Wednesday, November 15, 2006

Cultural Change without Top Support

Hello

Does anyone have any comments or experience about how it is possible to change the culture within a department without support from the top. In fact the very top may actually be part, in no way all of, the cultural problem.

To explain further:

Cultural issues have been identified such as fear of top, lack of innovation, mistrust, low motivation, negativity

Managers and sample of staff are happy to try to work on this

Senior management who will sanction any action are seen to be part of the problem

The question is whether it is possible to effect any form of cultural change without support from the top?

If anyone has any comments to start this discussion I would be very grateful.

8 Comments:

Anonymous Anonymous said...

This is a huge challenge in my view - it is near impossible to get any change in culture to stick without top management sponsorship.

There are a few things the managers and sampled staff could do though in the short-term;

- 'beer and pizza' - they don't need top management support to teambuild outside of work, building a team culture that takes them from 'performing' to 'high-performing'
- 'managers' could work together to manage their bosses better; use the politics of the organisation to promote the good ideas and deal with the issues
- come up with business cases to be more innovative, using the staff suggestion scheme if there is one

Whichever way it seems that those people that recognise that things need to change need to help everyone else understand the issues and how they might be dealt with.

12:57 PM  
Blogger hessian said...

Thanks for that Dave, it seems as I feared that it is a very difficult task.

5:20 PM  
Blogger Ben Simonton said...

Hessian,

Having done exactly that, I must say that it is not impossible. Difficult, yes, but certainly doable. You can be an island in an ocean of bad management.

If you are interested, I am willing to help, gratis. Check out my website and contact me.
http://www.bensimonton.com

Best regards, Ben Simonton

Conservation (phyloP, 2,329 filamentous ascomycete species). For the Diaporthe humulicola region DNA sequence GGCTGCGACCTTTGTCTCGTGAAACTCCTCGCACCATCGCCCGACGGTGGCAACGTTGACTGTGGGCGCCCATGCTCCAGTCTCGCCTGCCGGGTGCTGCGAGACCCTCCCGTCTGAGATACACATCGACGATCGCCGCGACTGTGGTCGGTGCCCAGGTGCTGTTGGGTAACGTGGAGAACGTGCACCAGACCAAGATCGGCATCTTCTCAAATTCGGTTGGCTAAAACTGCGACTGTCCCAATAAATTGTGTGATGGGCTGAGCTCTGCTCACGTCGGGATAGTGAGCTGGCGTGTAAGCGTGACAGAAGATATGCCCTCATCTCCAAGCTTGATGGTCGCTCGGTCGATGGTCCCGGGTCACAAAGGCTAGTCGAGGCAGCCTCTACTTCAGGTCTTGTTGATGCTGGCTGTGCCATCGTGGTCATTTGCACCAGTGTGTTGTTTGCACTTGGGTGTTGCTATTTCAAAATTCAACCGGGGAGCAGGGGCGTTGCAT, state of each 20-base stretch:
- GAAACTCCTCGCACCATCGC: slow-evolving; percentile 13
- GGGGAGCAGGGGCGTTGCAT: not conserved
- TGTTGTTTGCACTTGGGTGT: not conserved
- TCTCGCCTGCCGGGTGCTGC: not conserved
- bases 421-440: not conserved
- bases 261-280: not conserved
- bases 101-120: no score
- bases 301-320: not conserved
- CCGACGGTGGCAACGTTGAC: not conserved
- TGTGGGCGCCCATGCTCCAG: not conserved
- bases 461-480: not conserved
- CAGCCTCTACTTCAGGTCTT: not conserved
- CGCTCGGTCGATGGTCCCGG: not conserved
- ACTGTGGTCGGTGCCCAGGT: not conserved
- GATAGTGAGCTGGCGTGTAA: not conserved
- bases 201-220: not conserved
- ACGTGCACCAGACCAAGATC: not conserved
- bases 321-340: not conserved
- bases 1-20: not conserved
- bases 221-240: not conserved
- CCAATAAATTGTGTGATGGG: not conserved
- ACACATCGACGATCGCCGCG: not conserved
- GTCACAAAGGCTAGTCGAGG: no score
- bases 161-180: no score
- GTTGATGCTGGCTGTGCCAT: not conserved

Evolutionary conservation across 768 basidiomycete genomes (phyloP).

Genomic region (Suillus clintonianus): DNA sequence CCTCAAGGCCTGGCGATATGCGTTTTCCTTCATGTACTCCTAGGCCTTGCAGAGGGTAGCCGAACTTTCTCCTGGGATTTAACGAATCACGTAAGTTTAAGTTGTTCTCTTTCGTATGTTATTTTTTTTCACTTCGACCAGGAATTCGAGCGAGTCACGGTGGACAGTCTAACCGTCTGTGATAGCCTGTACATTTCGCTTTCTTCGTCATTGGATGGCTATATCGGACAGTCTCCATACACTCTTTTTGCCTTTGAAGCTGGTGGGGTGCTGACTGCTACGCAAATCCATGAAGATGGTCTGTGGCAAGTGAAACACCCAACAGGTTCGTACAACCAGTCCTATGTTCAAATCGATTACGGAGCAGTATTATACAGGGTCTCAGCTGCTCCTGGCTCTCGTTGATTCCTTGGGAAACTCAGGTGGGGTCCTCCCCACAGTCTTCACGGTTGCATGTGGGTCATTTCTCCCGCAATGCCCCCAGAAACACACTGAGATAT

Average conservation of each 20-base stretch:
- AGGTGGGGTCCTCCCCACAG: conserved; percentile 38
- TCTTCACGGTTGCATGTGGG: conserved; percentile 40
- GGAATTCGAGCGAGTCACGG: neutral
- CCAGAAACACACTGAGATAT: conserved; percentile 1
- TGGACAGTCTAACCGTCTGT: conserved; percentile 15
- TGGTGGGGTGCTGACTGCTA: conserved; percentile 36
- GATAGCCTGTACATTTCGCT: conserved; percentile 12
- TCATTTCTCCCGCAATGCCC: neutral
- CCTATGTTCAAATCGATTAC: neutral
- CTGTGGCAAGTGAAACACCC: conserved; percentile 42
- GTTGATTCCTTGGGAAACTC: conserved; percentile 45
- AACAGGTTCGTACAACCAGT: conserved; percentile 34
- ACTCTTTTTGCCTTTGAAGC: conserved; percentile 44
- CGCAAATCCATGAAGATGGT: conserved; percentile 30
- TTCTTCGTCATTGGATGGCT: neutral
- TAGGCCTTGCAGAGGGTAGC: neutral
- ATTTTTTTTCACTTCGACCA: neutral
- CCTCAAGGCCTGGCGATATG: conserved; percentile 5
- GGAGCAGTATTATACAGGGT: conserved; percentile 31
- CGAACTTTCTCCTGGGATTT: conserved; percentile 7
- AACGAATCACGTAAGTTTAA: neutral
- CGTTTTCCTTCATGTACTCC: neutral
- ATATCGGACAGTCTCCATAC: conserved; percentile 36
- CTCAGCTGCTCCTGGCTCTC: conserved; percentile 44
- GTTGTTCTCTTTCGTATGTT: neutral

9:42 PM  
Anonymous Anonymous said...

Hi Hessian,

You have a serious challenge ahead of you to be sure. But in my opinion, it can be done.

You should build on the support you have at the grass-roots level. Line level workers / staff are your greatest allies in this endeavor. Work with them to create the change you want to see.

You might be interested in the Dec 11 article on BusinessWeek.com "Smashing the clock".

Good luck.

8:53 PM  
Blogger Pranav said...

To implement a change a support from the top management is one of the important element. A commitment from upper management is quite important to overcome the resistance to change. But, I have experienced that if the team has a faith on its leader then even without the knowledge of the ppl on the top the sand can be changed. Everything revolves around the caliber of the leader and the devotion of its team. Leadership qualities plays an important role in this process.

12:57 AM  
Anonymous Anonymous said...

Hi

I get a bit concerned when I read your comment/question... You say that top management are ready and eager to change, but it seems to be the employees who "hold back" with fear of top/mistrust etc.?

It seems to me that you should definitely involve top managment, but without being their runner or messanger. Perhaps you need to look behind the obvious problem? look into why the employees mistrust the managers etc.?

I would make a very thorough organisational analysis before I did anything here. Maybe next step could be joint involvement - both managers and employees at the same time (in the same session)...

Kind regards
Katharina
Change management consultant

3:40 PM  
Blogger bindu said...

Wonderful discussions..
Thought provoking and thanks for all your comments which took me more into change management..

7:25 AM  
Blogger Mike Morrison said...

Hi,
while I know that culture change like this can be initiated in this way (indeed it happened when you bring any new manager in) the challenge is to have the consistent culture across the organization.
BUT - and it is a big one...
who wants the change?
Incremental change when individuals enter the organization and adapt the micro culture in their part of the organisation is one thing, but without the commitment and desire of the owners or key stake holders do we have a right to change the culture?

Often while a culture may APPEAR to be a distractor - it may well be the factor that is keeping the organization afloat.

I feel that too many of us have read the books on empowerment and have started to believe the hype... some of the most successful organisations are autocratic (look at Jack Welch and GE) - who is to say that a style is effective or ineffective - sure it needs to be consistent and that people employed 'buyin' or accept the culture.

So can you make bottom up change - yes
should we make bottom up change - No!

I have a summary of some valuable change management tools available at
Change Management Models

8:51 AM  

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